The Pursuit of Goodness

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I wish I had $100 for each time I’ve been told, "You’re so good to adopt." I think I’d be able to pay for the adoption of our two girls from Haiti.

Maybe adoption is a good thing to do. After all, God commands us to care for the orphan (and no, that doesn’t necessarily mean adoption). I know that God called my husband and I to adopt as a means to expand our family.

But I don’t feel like a good person for pursuing adoption. I feel frustrated with the length of time it’s taking. I feel overwhelmed with the additional costs we’re surprised with. I feel helpless knowing that my children are in a country that’s being hit drastically by the rising costs of food. No, I don’t feel good right now, but I know all the negative things I’m feeling right now will be worth it once I have my girls in my arms on U.S. soil.

Hearing other people’s belief of my apparent goodness makes me reflect on the story of the rich young man found in the synoptic gospels. Mark 10:17-18 reads:

As Jesus started on his way, a man ran up to him and fell on his knees before him. "Good teacher," he asked, "what must I do to inherit eternal life?"

"Why do you call me good?" Jesus answered. "No one is good—except God alone."

Ponder that a moment. Jesus—God incarnate, the Son of God, the perfect and sinless one—wasn’t willing to be called good. If even Jesus, who would have been the epitome of "goodness" on earth, said that only God is good, then who can call anything or anyone good?

We call all sorts of things good. Our children are good when they behave. Our donations of time, money, or things to charities are good. We exclaim, "Thank goodness!" or "For Goodness Sake!" Campbell’s soup is "M’m! M’m! Good."

I have been reading the book of Isaiah and recently came across 64:6, in which the prophet writes, "But we are all like an unclean thing, and all our righteous [works] are like filthy rags." In the Hebrew, the term "filthy rags" can mean menstrual rags. Now that’s pathetic. All our good works are like Kotex to God. Period.

But I don’t think we should despair in this. In 1 Corinthians 3:10-15, the Apostle Paul writes:

According to the grace of God which was given to me, as a wise master builder I have laid the foundation, and another builds on it. But let each one take heed how he builds on it. For no other foundation can anyone lay than that which is laid, which is Jesus Christ. Now if anyone builds on this foundation with gold, silver, precious stones, wood, hay, straw, each one’s work will become clear; for the Day will declare it, because it will be revealed by fire; and the fire will test each one’s work, of what sort it is. If anyone’s work which he has built on it endures, he will receive a reward. If anyone’s work is burned, he will suffer loss; but he himself will be saved, yet so as through fire.

I agree with commentators who say the wood, hay, and straw with which we build are our impure motives that are not wholly for the glory of God. I don’t know about anyone else, but I can’t think of anything I do that doesn’t have a bit of me in it. These commentators also say our gracious Lord will find and reward us for the gold, silver, and precious stones. Those thing that glorified Him. Our pile of works that we considered good may go up in flame, but there will be something left for which we will be rewarded.

I take comfort in that, because I know I’m a sinful, fallen creature. I want to be good—a good that God can recognize—but I know I fail miserably and often.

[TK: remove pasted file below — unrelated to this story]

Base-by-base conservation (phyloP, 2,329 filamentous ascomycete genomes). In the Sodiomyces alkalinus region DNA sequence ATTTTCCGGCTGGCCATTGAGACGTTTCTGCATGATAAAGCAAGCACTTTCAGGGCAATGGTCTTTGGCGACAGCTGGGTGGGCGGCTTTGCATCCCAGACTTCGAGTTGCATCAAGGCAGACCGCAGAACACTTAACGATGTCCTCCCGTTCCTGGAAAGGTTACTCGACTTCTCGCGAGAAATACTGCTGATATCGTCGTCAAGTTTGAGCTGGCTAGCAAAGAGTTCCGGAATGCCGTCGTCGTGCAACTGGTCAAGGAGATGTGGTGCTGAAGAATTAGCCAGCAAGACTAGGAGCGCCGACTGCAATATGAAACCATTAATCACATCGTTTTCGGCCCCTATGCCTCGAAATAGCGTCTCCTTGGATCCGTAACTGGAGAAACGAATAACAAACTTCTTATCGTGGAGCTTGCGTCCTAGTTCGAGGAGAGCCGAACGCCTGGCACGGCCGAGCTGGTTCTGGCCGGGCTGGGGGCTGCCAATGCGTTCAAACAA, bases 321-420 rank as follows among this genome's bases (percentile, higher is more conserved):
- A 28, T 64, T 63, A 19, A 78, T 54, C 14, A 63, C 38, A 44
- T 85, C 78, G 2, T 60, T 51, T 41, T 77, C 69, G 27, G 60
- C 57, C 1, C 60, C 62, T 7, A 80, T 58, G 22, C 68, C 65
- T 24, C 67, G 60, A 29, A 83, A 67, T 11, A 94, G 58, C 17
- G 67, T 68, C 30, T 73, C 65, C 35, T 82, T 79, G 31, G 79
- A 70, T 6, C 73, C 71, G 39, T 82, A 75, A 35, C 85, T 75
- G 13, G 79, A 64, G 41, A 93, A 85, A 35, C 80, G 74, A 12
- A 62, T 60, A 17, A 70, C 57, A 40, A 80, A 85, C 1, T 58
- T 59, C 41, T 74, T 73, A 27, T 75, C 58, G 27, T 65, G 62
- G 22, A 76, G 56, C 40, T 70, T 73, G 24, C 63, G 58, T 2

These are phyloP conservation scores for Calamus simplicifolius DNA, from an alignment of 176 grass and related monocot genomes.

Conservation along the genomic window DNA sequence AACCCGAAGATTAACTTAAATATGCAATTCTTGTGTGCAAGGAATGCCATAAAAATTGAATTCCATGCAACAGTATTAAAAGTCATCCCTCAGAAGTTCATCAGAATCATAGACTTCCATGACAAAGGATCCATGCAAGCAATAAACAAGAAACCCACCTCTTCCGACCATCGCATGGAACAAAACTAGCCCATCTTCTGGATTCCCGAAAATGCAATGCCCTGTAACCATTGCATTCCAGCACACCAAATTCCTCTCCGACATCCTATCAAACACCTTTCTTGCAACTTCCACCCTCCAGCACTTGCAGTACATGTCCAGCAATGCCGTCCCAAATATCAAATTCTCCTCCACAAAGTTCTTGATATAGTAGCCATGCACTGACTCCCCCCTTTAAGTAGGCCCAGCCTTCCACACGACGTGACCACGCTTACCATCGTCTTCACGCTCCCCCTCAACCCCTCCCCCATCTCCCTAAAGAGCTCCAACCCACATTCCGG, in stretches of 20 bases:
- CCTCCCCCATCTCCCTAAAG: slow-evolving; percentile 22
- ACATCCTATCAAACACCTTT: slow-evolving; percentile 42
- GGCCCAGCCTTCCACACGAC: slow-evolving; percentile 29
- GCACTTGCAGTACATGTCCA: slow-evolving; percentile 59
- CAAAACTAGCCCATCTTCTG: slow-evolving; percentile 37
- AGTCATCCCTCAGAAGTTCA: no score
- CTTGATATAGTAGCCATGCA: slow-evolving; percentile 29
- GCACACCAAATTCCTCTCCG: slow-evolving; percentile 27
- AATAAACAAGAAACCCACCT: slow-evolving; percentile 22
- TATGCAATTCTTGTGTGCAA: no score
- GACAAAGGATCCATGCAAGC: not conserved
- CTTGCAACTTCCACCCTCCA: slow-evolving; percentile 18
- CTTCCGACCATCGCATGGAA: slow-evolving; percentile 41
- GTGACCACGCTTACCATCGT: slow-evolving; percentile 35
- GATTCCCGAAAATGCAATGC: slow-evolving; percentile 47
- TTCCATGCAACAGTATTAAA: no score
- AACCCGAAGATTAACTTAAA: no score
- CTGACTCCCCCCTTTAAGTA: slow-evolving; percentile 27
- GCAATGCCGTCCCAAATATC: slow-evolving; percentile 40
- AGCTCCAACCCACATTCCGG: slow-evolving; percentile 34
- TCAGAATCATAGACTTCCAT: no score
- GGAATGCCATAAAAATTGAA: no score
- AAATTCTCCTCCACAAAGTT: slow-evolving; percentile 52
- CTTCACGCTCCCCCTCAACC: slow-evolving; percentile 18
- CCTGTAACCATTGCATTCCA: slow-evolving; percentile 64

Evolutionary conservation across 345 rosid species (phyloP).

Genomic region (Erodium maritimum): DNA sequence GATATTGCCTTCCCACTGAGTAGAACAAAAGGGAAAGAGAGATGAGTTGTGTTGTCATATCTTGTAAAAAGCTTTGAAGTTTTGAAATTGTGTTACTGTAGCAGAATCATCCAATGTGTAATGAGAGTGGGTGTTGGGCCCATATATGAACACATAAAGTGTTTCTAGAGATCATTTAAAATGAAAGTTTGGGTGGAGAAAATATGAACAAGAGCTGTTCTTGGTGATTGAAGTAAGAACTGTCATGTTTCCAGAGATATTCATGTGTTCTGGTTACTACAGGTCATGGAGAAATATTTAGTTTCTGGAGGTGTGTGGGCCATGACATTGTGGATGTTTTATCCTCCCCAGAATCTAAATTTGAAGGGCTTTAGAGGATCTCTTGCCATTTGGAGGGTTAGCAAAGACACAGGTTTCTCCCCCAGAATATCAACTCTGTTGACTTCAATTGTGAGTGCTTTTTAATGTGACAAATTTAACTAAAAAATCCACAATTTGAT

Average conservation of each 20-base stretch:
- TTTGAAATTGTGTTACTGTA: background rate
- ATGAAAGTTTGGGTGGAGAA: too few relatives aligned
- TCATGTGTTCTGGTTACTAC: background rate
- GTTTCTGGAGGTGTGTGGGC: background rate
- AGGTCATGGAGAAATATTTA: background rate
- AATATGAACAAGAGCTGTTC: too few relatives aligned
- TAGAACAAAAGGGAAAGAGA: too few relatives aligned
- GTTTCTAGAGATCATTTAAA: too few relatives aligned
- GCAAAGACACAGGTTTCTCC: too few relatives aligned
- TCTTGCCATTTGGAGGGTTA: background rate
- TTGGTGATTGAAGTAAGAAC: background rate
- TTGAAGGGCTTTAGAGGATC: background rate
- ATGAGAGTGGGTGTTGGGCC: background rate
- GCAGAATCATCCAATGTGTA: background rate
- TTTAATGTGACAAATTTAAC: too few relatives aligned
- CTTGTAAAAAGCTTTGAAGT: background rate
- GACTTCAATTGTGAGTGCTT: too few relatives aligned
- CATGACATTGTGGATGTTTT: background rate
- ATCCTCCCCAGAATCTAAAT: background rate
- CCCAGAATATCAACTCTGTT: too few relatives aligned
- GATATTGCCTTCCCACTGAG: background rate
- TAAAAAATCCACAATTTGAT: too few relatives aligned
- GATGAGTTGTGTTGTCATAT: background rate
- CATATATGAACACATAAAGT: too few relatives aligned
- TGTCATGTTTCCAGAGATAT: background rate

I was recently convicted of this again by a five-year-old girl who likes to play with my four-year-old daughter. For various reasons, this neighbor is not someone I would choose to be my daughter’s regular playmate. However, any time we are outside, this child runs up the street to join us.

I believe this girl’s family is on hard times—emotionally and physically—and I gave the girl and her brother a few extra dollars for some candy bars they were selling. The next day, the girl said to me, "My brother says you must be an angel."

Really? I thought, very taken aback, and very glad this girl couldn’t read my thoughts about how I wish she’d go home. Wondering what I had said or done that made these children come to that conclusion, I asked, "Why?"

"Because you’re so nice," she replied.

Wow. An arrow straight to the heart. Yes, I helped them by giving them a couple bucks. Yes, I do let these kids come to our house to play even when I’m less-than-thrilled about it. But I envision these "good" works going up in smoke in a blazing bonfire before God. I’m glad our Lord doesn’t judge solely on motives.

Matthew 10:42 reads, "And if anyone gives even a cup of cold water to one of these little ones because he is my disciple, I tell you the truth, he will certainly not lose his reward."

If I display goodness—apparently even when my motives aren’t exactly right—I won’t lose my reward, because whatever good thing I have is from God (James 1:17). If I display goodness, I’m showing that I belong to Jesus and reflecting His light in the darkness. If I display goodness, I’m sharing the Gospel of Jesus Christ. And that’s reason to pursue it.

But I still wish I had that $100.

Jodie Susanne Eyberg lives in Colorado Springs where she is wife to Mark and stay-at-home mom to Charis, awaiting the adoption of two girls from Haiti. You can read her journal of the adoption, family life, and other musings at A Heart in Two Worlds.

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About

Jodie Susanne Eyberg lives in Colorado Springs where she is wife to Mark and stay-at-home mom to Charis, Esther, and Zoe. You can read her journal of their adoption, family life, and other musings at A Heart in Two Worlds.


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The Pursuit of Goodness

by Jodie Eyberg time to read: 4 min
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